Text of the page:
Anne Glover Raconte – Volume 1 LE COEUR DU SINGE



Anne Glover Raconte – Volume 1 LE COEUR DU SINGE
Anne Glover Raconte – Volume 1
Teachers’ Notes
Congratulations! You’ve chosen an innovative and exciting tool for learning French in
your classroom or at home. The Anne Glover Raconte! series is designed primarily for
the English-speaking learner of French. Its unique format makes it useful for any level of
learning. The story in this unit has universal appeal, but you might want to let young
children know that all comes out well in the end. Some young ones find the story scary.
The story is divided into four parts. Each part is told first in French, then bilingually.
There are explanations in English before and after each French section. After each
bilingual section, I demonstrate string figures in French. At the end of the program, the
whole story is presented in French.
Student Worksheets are designed to be used over time. Each time the students watch
a part of the program, they can see if there are more exercises they can do.
Parents: Please, watch this with your kids! Do this so they aren’t scared (if they’re
young), and do it so you can enjoy this and learn together as a family. You will find that
this can make French exciting and accessible in your home.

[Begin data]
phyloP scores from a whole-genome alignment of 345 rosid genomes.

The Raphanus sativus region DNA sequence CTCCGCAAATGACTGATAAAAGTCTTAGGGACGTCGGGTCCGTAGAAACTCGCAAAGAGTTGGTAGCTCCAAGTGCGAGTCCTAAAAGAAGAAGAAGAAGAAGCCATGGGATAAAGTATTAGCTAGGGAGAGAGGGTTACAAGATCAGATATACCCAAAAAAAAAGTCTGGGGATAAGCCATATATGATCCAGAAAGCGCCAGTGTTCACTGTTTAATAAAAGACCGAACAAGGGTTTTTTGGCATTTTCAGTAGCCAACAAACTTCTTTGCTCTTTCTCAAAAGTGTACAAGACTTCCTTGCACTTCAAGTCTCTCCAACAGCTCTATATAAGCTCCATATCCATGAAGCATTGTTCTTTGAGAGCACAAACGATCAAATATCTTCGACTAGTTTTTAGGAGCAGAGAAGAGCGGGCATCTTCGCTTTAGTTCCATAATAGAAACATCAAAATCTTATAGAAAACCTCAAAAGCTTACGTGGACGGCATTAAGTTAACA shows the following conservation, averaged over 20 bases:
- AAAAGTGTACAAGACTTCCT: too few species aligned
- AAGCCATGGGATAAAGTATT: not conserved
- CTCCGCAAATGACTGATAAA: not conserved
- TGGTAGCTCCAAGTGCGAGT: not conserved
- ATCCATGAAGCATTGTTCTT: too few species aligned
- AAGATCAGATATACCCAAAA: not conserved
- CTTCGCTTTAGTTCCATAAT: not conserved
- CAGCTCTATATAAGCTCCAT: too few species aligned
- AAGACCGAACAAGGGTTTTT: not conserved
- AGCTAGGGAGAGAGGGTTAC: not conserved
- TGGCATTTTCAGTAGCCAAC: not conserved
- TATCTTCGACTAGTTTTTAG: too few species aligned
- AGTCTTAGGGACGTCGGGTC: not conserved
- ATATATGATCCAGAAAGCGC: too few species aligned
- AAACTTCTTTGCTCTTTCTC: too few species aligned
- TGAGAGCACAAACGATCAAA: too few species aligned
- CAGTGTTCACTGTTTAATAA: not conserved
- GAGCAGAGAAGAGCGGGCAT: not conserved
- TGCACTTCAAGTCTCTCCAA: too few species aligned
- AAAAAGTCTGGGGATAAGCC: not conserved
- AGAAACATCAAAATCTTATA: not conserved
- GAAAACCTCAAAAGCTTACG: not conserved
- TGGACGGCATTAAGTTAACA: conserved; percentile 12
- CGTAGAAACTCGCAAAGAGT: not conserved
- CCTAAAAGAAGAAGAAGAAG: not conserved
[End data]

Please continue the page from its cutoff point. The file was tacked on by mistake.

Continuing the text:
Aux professeurs d’immersion :
Les parties suivantes sont entièrement en français:
#3 Première partie de l’histoire
#6 La ficelle: un arbre (comment faire un arbre en ficelle)
#8 Deuxième partie de l’histoire, en français
#11 La ficelle: J’aime ( Comment faire en ficelle des chose simple que l’on
#13 Troisième partie de l’histoire, en français
#16 La ficelle: Les Bananes (String Figure: Bananas)
#18 Dernière partie de l’histoire en français
#21 La ficelle: Le Singe grimpe dans l’arbre
#22 L’histoire au complet, en français
Teachers’ Notes © 2006 A. Glover StoryString Productions
20 San Jose Ave Victoria BC V8V 2C2 (250) 360-2101
Le Coeur du Singe Teachers’ Notes
How to use this program:
Watch it with your students. I always find that the students respond more fully when
they know the teacher is engaged with them. Furthermore, if you have a young class,
some very sensitive students may find the story scary.
Use the sections:
Watch the program in sections, over a span of time. Each of the four sections ends with
a string figure. After each section, discuss with your students what they’ve seen so far.
Watch the story in French.... again and again!
Ideally, watch the all-French version of each part of the story more than once- before
moving on to the bilingual version. Make it a game to see if the students can figure out
what’s going on. Ask questions like: How many characters are there? What’s the tone of
the story? (Sad, funny, etc.). Invite the students to draw pictures of their impressions of